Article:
43 Per Cent Of ‘White Students’ In Harvard Children Of ‘Legacies, Donors, Faculty Members’
September 26th, 2019 / 4:00 PM
Image Credit: Harvard University/Facebook
A group of researchers in the US have found that from 2009 to 2014, 43 per cent of the caucasian admits in Harvard University were either athletes, legacies, or the children of donors and faculty. The surprising fact was that the share of African’s, Asians, and Hispanic for the same is only 16 per cent.
The study titled ‘Legacy and Athlete Preferences at Harvard‘ found that without these advantages, the school would have accepted only about a quarter of the white students.
The paper is based on data that emerged during the lawsuit Students For Fair Admissions vs Harvard University that alleged the varsity of discrimination against Asian applicants. The arguments in the case were completed in February, but the judgement is yet to pronounced.
The new research is conducted without any funding from the plaintiffs and focuses on mechanisms that often give a leg up to Caucasians. The study’s lead author is Duke University economist Peter Arcidiacono.
Legacy preferences give an edge to the children of alumnus and have drawn criticism for favouring whites, well-off families. However, recently an athletic recruiting is being scrutinised for playing a similar role, especially in sports like sailing, skiing, lacrosse, and crew that are particularly popular among white Americans who are wealthier.
Among the class of 2019, 3.2 per cent of legacy students and 20 per cent of athletes came from households that earn more than $500,000 a year, as per the Harvard Crimson’s annual survey. That amounts to 15.4 per cent of the overall strength. Although not all rich people are white and vice versa, the paper shows that the white student body at Harvard is shaped profoundly by sports and legacy ties.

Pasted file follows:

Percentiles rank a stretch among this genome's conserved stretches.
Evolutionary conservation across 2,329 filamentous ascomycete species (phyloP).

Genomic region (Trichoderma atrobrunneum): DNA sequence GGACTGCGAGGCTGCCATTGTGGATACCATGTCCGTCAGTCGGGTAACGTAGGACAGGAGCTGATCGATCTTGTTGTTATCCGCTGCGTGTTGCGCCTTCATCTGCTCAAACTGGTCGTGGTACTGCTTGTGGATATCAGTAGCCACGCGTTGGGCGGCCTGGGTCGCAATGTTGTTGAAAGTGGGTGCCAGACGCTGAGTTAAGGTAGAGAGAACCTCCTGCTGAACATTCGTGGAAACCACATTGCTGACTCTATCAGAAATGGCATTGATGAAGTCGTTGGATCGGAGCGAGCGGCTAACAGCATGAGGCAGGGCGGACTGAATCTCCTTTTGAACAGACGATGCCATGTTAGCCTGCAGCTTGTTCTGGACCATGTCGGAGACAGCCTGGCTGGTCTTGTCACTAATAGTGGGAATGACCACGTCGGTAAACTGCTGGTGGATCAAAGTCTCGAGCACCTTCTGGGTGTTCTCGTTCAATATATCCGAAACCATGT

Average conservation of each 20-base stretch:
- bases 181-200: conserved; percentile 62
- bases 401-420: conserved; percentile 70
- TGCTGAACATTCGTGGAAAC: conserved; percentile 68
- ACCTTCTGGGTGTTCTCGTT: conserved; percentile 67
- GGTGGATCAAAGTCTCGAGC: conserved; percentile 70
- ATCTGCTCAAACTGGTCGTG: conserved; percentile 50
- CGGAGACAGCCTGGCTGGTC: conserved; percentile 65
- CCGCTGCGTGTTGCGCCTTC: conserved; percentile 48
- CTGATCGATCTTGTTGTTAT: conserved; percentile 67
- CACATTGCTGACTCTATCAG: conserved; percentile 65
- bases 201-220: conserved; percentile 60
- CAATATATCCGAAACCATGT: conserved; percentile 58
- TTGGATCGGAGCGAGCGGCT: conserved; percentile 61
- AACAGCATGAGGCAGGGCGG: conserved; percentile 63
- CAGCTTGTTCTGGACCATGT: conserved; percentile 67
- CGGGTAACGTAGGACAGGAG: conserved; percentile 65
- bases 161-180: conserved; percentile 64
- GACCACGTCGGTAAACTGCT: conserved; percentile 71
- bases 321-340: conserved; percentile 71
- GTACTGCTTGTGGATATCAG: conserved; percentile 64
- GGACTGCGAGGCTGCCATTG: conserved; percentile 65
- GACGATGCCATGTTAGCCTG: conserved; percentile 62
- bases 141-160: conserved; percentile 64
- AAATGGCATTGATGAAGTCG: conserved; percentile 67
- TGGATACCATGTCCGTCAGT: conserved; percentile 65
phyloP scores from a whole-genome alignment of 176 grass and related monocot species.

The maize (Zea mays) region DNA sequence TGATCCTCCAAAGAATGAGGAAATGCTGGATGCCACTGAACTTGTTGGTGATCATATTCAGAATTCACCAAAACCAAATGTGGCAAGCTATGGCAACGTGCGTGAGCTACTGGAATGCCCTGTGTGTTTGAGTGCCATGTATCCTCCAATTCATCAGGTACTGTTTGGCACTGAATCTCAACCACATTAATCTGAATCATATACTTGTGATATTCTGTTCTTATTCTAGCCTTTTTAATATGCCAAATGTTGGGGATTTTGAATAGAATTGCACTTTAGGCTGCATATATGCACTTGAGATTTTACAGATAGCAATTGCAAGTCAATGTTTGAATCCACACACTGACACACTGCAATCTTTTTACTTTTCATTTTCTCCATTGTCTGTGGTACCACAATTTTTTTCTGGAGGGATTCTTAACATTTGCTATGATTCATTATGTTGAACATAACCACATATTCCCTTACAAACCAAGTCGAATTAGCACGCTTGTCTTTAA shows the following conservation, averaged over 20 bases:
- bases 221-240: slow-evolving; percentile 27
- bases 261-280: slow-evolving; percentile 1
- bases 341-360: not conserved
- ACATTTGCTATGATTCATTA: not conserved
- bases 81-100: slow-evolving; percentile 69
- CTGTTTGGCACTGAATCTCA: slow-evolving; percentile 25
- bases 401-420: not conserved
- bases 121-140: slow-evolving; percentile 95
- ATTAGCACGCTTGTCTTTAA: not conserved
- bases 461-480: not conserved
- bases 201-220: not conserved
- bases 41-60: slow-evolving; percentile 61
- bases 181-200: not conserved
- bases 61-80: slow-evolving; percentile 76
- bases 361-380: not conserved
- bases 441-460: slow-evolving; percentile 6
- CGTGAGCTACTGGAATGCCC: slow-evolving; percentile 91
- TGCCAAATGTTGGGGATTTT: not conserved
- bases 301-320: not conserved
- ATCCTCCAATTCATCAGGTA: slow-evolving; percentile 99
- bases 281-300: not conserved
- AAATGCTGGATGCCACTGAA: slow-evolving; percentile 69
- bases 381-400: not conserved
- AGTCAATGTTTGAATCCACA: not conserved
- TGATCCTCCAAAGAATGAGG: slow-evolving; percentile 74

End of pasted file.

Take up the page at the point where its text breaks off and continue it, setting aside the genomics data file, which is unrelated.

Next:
Compared to any other racial group, white applicants were more likely to benefit from having family connections to the university, or even for having wealthy parents. The paper shows that around 27 per cent of white admits either were the children of faculty, staff, legacies or were members of the “dean’s interest list”. This list basically is a roster of students who applications are given special attention, either because their parents might donate a significant amount of money in the future, or have done so in the past.
Further, whites are more likely to be recruited for sports. While Jocks made up an additional 16 per cent of the white students, they made up about 9 per cent among blacks and 4 per cent among Hispanics and Asians. Overall, approximately 69 per cent of athletes were Caucasians.
When applying to Harvard, legacies and athletes had an enormous edge. The admission rates for whites were 34 per cent for legacies and 87 per cent for athletes, compared to 4.89 per cent for regular applicants.
However, Jocks were not academically distinguished as a group in particular. But for legacies, dean’s list kids, and faculty children, the qualifications were usually stronger than the average Harvard applicant, but also weaker than the average student who was actually admitted.
Arcidiacono and his team concluded that if these admission advantages are taken away, only 26 per cent of these white admits they would get recognised based on their grades. The white legacy/dean’s list/faculty kid group would, at most, have an acceptance rate of about 14 per cent.
“Over the course of the 18 years, legacies and athletes moved from being four times more likely to be admitted as their non-legacy, non-athlete counterparts to nine times more likely to be admitted,” Slate quoted researchers as saying.
Arcidiacono and his team finally noted that ending ensuing legacy admissions would knock down the share of Caucasians at the university by a couple of percentage points, as more academically qualified white children would replace many of the children of alumnus. Although this will not make Harvard’s undergraduate class much less white on its own, it will make Harvard much more economically diverse.
Written by : Sumanti Sen
Edited by : Shubhendu Deshmukh